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October 4, 2012
Rental Rates for Share, Flex, and Cash Rent Agreements in Illinois
The rapid rise in commodity prices and farm income levels over the past few years has resulted in significant increases in cash rent levels for farm land. Last fall, I wrote a post which showed the trend away from share leases to fixed cash rental agreements in Illinois over the past 15 years. In one of this week's posts, Gary Schnitkey discussed some other trends in cash rental agreements, including the continued increase in cash rental rates and the shift towards shorter-term or one-year leases. There are a number of reasons why fixed cash rent agreements might be preferred by both tenants and landlords. For example, they are relatively simple, provide the landlord with a fixed return, and provide more autonomy to the tenant in making management decisions. However, fixed cash rents at high levels imply more risk exposure for the tenant if crop returns fall below expectations due to price declines or yield shortfalls, or production costs are above expected levels. This is especially true for farm operators who are highly leveraged and/or rent a considerable portion of their total acres. Tenants in these situations may find it desirable to use a share or flex arrangement, but have difficulty in convincing landlords to consider an agreement which provides variable payments.
Today's post takes a look at average rental payments resulting from two similar types of share or flex agreements in Illinois, comparing them to recent levels of average fixed cash rents. Expected rental payments for 2012 are also provided and compared to average cash rental rates. The data show that rental payments from the share and flex agreements have been consistently higher than average cash rental rates since 2008. This is true even for the 2012 crop year with yields well below expectations due to the drought.
Data from the USDA and Illinois Farm Business Farm Management Association (FBFM) were used for the following analysis. The historical share rental payments reported in figures 1 to 3 are based on average crop revenues and direct input costs from FBFM for counties in the three regions considered. Note that these are not actual share or flex lease payments; they are calculated values based on farm-level crop revenues and direct input costs. The cash rental rate data are averages for non-irrigated cropland as reported by USDA-NASS for the same counties in each of the regions. The expected 2012 yield levels used in table 1 are based on recent crop reporting district yield estimates for Illinois. The base price for corn and soybeans are the projected prices reported by the Risk Management Agency for the 2012 insurance year, and the April to September average price is based on the monthly prices received at the national level as reported by USDA-NASS.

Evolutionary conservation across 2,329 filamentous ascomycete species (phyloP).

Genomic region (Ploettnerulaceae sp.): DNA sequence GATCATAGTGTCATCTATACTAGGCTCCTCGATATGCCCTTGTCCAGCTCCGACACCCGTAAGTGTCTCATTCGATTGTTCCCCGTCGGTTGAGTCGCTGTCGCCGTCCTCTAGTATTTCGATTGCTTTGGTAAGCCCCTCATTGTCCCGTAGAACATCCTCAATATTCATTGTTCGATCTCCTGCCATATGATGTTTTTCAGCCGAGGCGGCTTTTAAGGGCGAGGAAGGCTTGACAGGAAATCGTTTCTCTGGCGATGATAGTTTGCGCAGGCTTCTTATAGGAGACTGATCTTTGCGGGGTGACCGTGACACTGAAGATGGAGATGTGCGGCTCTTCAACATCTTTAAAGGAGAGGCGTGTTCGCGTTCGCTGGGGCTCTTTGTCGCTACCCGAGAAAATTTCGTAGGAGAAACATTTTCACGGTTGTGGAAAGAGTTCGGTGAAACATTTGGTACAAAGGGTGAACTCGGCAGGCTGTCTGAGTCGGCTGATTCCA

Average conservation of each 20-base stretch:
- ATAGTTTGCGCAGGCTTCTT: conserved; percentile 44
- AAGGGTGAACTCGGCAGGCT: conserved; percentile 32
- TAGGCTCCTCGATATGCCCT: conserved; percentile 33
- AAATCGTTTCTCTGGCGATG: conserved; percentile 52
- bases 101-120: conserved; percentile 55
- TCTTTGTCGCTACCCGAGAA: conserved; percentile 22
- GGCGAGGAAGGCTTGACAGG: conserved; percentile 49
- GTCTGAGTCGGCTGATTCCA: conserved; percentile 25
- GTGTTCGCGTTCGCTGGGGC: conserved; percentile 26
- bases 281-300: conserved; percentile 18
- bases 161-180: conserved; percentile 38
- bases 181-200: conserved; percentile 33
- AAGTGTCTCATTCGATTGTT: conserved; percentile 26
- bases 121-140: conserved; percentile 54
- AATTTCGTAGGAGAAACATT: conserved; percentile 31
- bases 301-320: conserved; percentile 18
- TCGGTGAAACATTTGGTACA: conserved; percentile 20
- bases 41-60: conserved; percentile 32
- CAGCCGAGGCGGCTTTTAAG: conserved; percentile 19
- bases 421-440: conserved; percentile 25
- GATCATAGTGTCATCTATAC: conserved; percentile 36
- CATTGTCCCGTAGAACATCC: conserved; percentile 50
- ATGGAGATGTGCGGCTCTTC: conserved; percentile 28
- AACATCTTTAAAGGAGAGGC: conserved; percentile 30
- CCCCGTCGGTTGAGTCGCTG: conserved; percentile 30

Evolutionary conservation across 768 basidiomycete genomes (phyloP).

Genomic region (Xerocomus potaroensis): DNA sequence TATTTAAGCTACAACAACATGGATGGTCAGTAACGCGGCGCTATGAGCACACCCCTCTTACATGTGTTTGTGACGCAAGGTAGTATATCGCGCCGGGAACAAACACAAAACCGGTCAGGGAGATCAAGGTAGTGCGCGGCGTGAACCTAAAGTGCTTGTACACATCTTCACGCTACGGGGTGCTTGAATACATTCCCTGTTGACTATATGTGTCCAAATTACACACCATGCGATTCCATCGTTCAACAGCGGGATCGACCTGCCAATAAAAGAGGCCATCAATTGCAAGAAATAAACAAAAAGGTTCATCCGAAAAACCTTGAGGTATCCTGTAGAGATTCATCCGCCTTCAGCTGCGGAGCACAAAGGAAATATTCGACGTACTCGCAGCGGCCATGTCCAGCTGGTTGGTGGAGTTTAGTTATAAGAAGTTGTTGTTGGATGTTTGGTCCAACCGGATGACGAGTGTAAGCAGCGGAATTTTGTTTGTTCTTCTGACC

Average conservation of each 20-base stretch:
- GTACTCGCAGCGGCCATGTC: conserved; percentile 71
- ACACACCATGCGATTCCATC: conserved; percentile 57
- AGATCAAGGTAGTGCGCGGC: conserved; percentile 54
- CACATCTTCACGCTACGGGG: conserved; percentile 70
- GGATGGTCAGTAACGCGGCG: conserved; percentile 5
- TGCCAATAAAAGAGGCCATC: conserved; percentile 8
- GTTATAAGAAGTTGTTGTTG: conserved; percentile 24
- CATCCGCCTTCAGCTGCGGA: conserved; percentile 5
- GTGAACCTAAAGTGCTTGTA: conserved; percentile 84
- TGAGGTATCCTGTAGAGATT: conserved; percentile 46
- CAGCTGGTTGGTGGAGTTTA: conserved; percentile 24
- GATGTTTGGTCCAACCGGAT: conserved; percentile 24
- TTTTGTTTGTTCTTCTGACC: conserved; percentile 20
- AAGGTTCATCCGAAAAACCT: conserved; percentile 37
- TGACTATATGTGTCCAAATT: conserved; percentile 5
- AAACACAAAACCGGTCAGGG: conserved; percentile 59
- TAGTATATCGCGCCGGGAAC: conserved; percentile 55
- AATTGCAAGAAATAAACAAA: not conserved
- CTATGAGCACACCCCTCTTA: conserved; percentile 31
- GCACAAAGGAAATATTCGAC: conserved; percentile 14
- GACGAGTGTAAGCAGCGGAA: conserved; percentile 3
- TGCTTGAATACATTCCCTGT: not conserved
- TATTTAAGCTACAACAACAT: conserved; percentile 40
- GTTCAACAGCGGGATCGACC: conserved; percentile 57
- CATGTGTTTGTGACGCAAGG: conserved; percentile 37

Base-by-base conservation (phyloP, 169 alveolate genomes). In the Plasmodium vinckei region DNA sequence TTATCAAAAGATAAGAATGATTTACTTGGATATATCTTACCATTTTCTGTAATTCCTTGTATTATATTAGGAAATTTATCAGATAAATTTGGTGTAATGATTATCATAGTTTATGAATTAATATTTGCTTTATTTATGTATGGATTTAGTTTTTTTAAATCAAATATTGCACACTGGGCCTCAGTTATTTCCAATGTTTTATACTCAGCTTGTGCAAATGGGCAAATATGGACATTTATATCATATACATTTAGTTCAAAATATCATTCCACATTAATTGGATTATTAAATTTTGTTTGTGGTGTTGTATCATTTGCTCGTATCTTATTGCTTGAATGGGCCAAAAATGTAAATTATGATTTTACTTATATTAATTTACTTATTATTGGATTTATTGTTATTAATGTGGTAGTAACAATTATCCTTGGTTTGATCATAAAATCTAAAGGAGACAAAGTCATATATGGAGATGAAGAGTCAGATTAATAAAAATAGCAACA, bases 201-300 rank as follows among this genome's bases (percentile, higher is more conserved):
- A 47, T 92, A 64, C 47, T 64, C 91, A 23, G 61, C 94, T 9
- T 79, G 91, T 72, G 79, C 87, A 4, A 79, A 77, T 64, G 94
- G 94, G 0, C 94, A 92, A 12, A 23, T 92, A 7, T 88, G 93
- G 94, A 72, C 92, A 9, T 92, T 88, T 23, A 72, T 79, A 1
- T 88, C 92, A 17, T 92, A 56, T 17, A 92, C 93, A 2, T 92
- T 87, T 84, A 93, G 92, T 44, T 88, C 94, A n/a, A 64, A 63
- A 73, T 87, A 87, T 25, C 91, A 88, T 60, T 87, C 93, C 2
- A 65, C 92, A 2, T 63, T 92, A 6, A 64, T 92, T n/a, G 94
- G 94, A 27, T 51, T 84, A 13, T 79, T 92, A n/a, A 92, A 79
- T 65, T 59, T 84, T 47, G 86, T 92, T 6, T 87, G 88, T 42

Figure 1 illustrates average rental rates in Northern Illinois for a 50-50 share rental agreement from 2008 to 2011, where the landlord and tenant share equally in crop revenues and direct input costs (i.e. seed and chemicals). Also included in figure 1 are the average rental rates resulting from a flexible lease which provides the landlord with 40% of actual crop revenues. These two alternative leases result in similar payment levels over time. Finally, the average cash rental rate in Northern Illinois counties is provided from 2008 to 2012.
Since 2008, the average rental payments from the share and flexible lease have been larger than the average fixed cash rental rate in Northern Illinois. The average share and flex rates were $318/acre and $305/acre, respectively, while the average fixed cash rent from 2008 to 2012 is $203/acre. However, the average share and flex rental payments have also been more variable. Furthermore, since the values reported are based on averages across many farms, they mask the total variability in share or flex rental payments.